Platelet-Rich Plasma

Platelet Rich Plasma, or PRP is blood plasma with concentrated platelets. The concentrated platelets found in PRP contain huge reservoirs of bioactive proteins, including growth factors that are vital to initiate and accelerate tissue repair and regeneration. These bioactive proteins initiate connective tissue healing: bone, tendon and ligament regeneration and repair, promote development of new blood vessels, and stimulate the wound healing process.

 

How does PRP Therapy work?

To prepare PRP, a small amount of blood is taken from the patient. The blood is then placed in a centrifuge. The centrifuge spins and automatically produces the PRP. The entire process takes less than 15 minutes and increases the concentration of platelets and growth factors up to 500%. When PRP is injected into the damaged area it stimulates the tendon or ligament causing mild inflammation that triggers the healing cascade. As a result new collagen begins to develop. As this collagen matures it begins to shrink causing the tightening and strengthening of the tendons or ligaments of the damaged area.

What are tendons & ligaments?

Tendons connect the muscle to the bone making it possible for you perform every day physical activities. Overuse or damage to the tendon over a long period of time causes the collagen fibers in the tendons to form small tears, a condition called tendinosis. Damage to tendons most often occurs in the knee, ankle, shoulder, wrist, bicep, calf and Achilles tendons. Ligaments are also composed of collagen fibers, connecting bone to bone i.e. joints: ankles, knees, shoulders, spine, etc., stabilizing the joint and controlling the range of motion. A damaged ligament is no longer able to provide support, weakening the joints and shifting the burden of support to muscles (and then to the tendons) which should primarily act as movement engines. Tendons and ligaments have poor blood supply particularly where they connect to bone (entheses). Once injured (sprains or strains) they do not heal easily and the damage progresses with the stress of day-to-day activities. As a result the tendons and ligaments become inefficient, the muscles are over-taxed causing chronic pain and weakness and further damage. Medical intervention may be necessary.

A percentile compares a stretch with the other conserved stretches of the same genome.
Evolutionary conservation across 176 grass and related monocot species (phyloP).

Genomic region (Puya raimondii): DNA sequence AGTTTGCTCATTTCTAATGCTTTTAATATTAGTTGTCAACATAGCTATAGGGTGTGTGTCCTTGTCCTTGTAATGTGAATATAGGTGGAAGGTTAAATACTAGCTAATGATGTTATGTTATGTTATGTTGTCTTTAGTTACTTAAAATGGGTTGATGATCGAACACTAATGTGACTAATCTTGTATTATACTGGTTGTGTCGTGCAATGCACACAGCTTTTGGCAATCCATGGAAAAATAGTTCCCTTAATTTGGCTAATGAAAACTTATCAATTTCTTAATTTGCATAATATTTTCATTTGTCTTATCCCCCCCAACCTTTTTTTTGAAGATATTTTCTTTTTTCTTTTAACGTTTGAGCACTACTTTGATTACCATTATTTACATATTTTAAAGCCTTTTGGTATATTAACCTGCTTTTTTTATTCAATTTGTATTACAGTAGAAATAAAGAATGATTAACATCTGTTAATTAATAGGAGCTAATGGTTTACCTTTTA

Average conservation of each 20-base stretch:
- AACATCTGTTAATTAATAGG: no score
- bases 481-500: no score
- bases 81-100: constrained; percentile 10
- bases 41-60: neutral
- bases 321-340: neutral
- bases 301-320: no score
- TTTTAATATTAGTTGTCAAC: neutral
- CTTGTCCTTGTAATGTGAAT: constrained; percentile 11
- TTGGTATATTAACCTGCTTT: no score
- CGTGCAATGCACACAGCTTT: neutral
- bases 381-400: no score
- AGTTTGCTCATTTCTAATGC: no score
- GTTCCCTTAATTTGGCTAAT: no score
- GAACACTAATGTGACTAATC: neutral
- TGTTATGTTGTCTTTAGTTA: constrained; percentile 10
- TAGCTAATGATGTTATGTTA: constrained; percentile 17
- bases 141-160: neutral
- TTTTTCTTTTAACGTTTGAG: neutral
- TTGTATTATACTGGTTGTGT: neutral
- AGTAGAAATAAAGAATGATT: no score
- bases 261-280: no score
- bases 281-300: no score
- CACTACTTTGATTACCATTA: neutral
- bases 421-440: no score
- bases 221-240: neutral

I’ve heard of Cortisone Shots – is this the same?

Studies have shown that cortisone injections may actually weaken tissue. Cortisone shots may provide temporary pain relief and stop inflammation, but may do not provide long term healing. PRP therapy is heals and strengthens these tendons and ligaments, strengthening and thickening the tissue up to 40% in some cases.

 

What are the potential benefits?

Patients can see a significant improvement in symptoms. This may eliminate the need for more aggressive treatments such as long term medication or surgery as well as a remarkable return of function.

 

What can be treated?

PRP injections can be performed in tendons and ligaments all over the body. Sports injuries, arthritic joints, lower back, degenerative disc disease and more specific injuries including tennis elbow, carpal tunnel syndrome, ACL tears, shin splints, rotator cuff tears, plantar fasciitis and iliotibial band syndrome may all be effectively treated with PRP.

 

How many treatments are necessary &
how often is this therapy administrated?

While responses to treatment vary, most people will require 1-3 sets of injections, some as many as 6 sets of injections. Each set of treatments is spaced approximately 4 to 6 weeks apart. There is no limit to the number of treatments you can have, the risks and side effects do not change with the number of injections.

 

Is PRP right for me?

If you have a tendon or ligament injury and traditional methods have not provided relief then PRP therapy may be the solution. The procedure is less aggressive and less expensive than surgery. It will heal tissue with minimal or no scarring and alleviates further degeneration of the tissues. There will be an initial evaluation with your doctor to see if PRP therapy is right for you.

 

Are there any special instructions?

You are restricted from the use of non-steroid anti-inflammatory medications (NSAIDs) one week prior to the procedure and throughout the course of treatments. Initially the procedure may cause some localized soreness and discomfort. Most patients only require some extra-strength Tylenol to help with the pain. Ice and heat may be applied to the area as needed. The first week after the procedure, patients will typically start a rehabilitation program with physical therapy. However, aggressive physical activity is discouraged.

 

How soon can I go back to regular
physical activities?

PRP therapy helps regenerate tendons and ligaments but it is not a quick fix. This therapy is stimulating the growth and repair of tendons and ligaments requiring time and rehabilitation. Through regular visits, your doctor will determine when you are able to resume regular physical activities.

 

Does insurance pay for PRP?

With the exception of Medicare, some insurance companies, including workers compensation may cover partial reimbursement after preauthorization.